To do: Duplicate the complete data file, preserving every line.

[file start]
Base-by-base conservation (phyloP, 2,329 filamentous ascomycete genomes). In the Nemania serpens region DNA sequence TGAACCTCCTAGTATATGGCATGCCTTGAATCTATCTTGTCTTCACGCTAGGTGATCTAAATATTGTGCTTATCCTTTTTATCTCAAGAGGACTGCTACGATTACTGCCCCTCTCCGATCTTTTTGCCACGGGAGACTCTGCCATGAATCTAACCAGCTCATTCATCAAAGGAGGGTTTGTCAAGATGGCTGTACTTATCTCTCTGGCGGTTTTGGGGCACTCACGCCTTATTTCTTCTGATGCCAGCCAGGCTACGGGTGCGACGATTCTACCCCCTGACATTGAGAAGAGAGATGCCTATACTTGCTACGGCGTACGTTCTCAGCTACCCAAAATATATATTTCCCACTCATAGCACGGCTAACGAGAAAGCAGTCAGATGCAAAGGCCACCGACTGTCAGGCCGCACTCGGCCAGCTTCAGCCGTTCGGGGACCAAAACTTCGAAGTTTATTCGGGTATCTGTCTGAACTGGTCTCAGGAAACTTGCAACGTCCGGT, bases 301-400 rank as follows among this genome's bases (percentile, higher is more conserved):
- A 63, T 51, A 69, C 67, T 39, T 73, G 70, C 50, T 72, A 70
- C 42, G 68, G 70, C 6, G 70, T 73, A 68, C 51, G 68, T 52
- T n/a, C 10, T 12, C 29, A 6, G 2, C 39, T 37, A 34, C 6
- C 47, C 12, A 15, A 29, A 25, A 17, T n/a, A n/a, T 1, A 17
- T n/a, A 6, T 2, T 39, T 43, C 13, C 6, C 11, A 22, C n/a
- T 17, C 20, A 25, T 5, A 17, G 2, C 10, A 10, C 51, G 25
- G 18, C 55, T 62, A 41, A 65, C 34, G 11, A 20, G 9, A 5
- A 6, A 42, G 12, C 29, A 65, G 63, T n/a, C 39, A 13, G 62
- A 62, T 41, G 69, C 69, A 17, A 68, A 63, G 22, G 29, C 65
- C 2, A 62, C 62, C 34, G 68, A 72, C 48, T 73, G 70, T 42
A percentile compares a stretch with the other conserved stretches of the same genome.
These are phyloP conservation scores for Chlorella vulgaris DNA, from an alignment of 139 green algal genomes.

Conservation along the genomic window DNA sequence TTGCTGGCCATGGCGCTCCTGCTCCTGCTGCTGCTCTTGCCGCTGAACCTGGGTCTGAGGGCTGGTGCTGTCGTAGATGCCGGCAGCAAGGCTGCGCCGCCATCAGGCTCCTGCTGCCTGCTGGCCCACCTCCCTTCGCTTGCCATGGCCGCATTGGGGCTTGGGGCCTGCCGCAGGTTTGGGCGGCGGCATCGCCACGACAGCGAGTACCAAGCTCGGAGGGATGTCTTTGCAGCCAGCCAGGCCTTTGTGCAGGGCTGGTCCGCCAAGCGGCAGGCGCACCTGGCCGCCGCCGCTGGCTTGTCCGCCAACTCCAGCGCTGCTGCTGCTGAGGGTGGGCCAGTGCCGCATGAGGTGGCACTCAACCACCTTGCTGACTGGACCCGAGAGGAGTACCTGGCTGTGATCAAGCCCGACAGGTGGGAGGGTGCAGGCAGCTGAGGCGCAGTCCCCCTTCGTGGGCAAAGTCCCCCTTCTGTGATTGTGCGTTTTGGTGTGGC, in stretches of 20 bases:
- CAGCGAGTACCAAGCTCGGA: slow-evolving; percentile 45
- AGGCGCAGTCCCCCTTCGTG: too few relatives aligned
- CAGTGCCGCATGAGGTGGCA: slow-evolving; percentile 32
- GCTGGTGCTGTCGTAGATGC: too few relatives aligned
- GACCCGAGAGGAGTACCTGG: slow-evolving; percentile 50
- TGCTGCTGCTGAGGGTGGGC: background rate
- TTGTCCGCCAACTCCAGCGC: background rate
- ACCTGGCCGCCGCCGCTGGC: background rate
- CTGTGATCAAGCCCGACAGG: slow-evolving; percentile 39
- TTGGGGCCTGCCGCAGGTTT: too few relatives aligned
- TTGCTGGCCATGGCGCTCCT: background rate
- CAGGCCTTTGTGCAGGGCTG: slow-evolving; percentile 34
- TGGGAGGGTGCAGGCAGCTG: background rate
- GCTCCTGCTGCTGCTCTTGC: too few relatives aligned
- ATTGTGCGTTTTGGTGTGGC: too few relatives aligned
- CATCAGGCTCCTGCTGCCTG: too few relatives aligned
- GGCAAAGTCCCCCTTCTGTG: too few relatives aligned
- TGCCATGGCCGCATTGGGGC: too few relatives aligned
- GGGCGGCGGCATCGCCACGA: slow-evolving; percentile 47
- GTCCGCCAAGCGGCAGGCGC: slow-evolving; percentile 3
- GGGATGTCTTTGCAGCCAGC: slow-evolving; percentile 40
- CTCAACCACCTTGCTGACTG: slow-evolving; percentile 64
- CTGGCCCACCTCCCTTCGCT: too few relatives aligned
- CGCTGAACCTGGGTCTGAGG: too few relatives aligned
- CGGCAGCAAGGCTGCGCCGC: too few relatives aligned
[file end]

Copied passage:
Base-by-base conservation (phyloP, 2,329 filamentous ascomycete genomes). In the Nemania serpens region DNA sequence TGAACCTCCTAGTATATGGCATGCCTTGAATCTATCTTGTCTTCACGCTAGGTGATCTAAATATTGTGCTTATCCTTTTTATCTCAAGAGGACTGCTACGATTACTGCCCCTCTCCGATCTTTTTGCCACGGGAGACTCTGCCATGAATCTAACCAGCTCATTCATCAAAGGAGGGTTTGTCAAGATGGCTGTACTTATCTCTCTGGCGGTTTTGGGGCACTCACGCCTTATTTCTTCTGATGCCAGCCAGGCTACGGGTGCGACGATTCTACCCCCTGACATTGAGAAGAGAGATGCCTATACTTGCTACGGCGTACGTTCTCAGCTACCCAAAATATATATTTCCCACTCATAGCACGGCTAACGAGAAAGCAGTCAGATGCAAAGGCCACCGACTGTCAGGCCGCACTCGGCCAGCTTCAGCCGTTCGGGGACCAAAACTTCGAAGTTTATTCGGGTATCTGTCTGAACTGGTCTCAGGAAACTTGCAACGTCCGGT, bases 301-400 rank as follows among this genome's bases (percentile, higher is more conserved):
- A 63, T 51, A 69, C 67, T 39, T 73, G 70, C 50, T 72, A 70
- C 42, G 68, G 70, C 6, G 70, T 73, A 68, C 51, G 68, T 52
- T n/a, C 10, T 12, C 29, A 6, G 2, C 39, T 37, A 34, C 6
- C 47, C 12, A 15, A 29, A 25, A 17, T n/a, A n/a, T 1, A 17
- T n/a, A 6, T 2, T 39, T 43, C 13, C 6, C 11, A 22, C n/a
- T 17, C 20, A 25, T 5, A 17, G 2, C 10, A 10, C 51, G 25
- G 18, C 55, T 62, A 41, A 65, C 34, G 11, A 20, G 9, A 5
- A 6, A 42, G 12, C 29, A 65, G 63, T n/a, C 39, A 13, G 62
- A 62, T 41, G 69, C 69, A 17, A 68, A 63, G 22, G 29, C 65
- C 2, A 62, C 62, C 34, G 68, A 72, C 48, T 73, G 70, T 42
A percentile compares a stretch with the other conserved stretches of the same genome.
These are phyloP conservation scores for Chlorella vulgaris DNA, from an alignment of 139 green algal genomes.

Conservation along the genomic window DNA sequence TTGCTGGCCATGGCGCTCCTGCTCCTGCTGCTGCTCTTGCCGCTGAACCTGGGTCTGAGGGCTGGTGCTGTCGTAGATGCCGGCAGCAAGGCTGCGCCGCCATCAGGCTCCTGCTGCCTGCTGGCCCACCTCCCTTCGCTTGCCATGGCCGCATTGGGGCTTGGGGCCTGCCGCAGGTTTGGGCGGCGGCATCGCCACGACAGCGAGTACCAAGCTCGGAGGGATGTCTTTGCAGCCAGCCAGGCCTTTGTGCAGGGCTGGTCCGCCAAGCGGCAGGCGCACCTGGCCGCCGCCGCTGGCTTGTCCGCCAACTCCAGCGCTGCTGCTGCTGAGGGTGGGCCAGTGCCGCATGAGGTGGCACTCAACCACCTTGCTGACTGGACCCGAGAGGAGTACCTGGCTGTGATCAAGCCCGACAGGTGGGAGGGTGCAGGCAGCTGAGGCGCAGTCCCCCTTCGTGGGCAAAGTCCCCCTTCTGTGATTGTGCGTTTTGGTGTGGC, in stretches of 20 bases:
- CAGCGAGTACCAAGCTCGGA: slow-evolving; percentile 45
- AGGCGCAGTCCCCCTTCGTG: too few relatives aligned
- CAGTGCCGCATGAGGTGGCA: slow-evolving; percentile 32
- GCTGGTGCTGTCGTAGATGC: too few relatives aligned
- GACCCGAGAGGAGTACCTGG: slow-evolving; percentile 50
- TGCTGCTGCTGAGGGTGGGC: background rate
- TTGTCCGCCAACTCCAGCGC: background rate
- ACCTGGCCGCCGCCGCTGGC: background rate
- CTGTGATCAAGCCCGACAGG: slow-evolving; percentile 39
- TTGGGGCCTGCCGCAGGTTT: too few relatives aligned
- TTGCTGGCCATGGCGCTCCT: background rate
- CAGGCCTTTGTGCAGGGCTG: slow-evolving; percentile 34
- TGGGAGGGTGCAGGCAGCTG: background rate
- GCTCCTGCTGCTGCTCTTGC: too few relatives aligned
- ATTGTGCGTTTTGGTGTGGC: too few relatives aligned
- CATCAGGCTCCTGCTGCCTG: too few relatives aligned
- GGCAAAGTCCCCCTTCTGTG: too few relatives aligned
- TGCCATGGCCGCATTGGGGC: too few relatives aligned
- GGGCGGCGGCATCGCCACGA: slow-evolving; percentile 47
- GTCCGCCAAGCGGCAGGCGC: slow-evolving; percentile 3
- GGGATGTCTTTGCAGCCAGC: slow-evolving; percentile 40
- CTCAACCACCTTGCTGACTG: slow-evolving; percentile 64
- CTGGCCCACCTCCCTTCGCT: too few relatives aligned
- CGCTGAACCTGGGTCTGAGG: too few relatives aligned
- CGGCAGCAAGGCTGCGCCGC: too few relatives aligned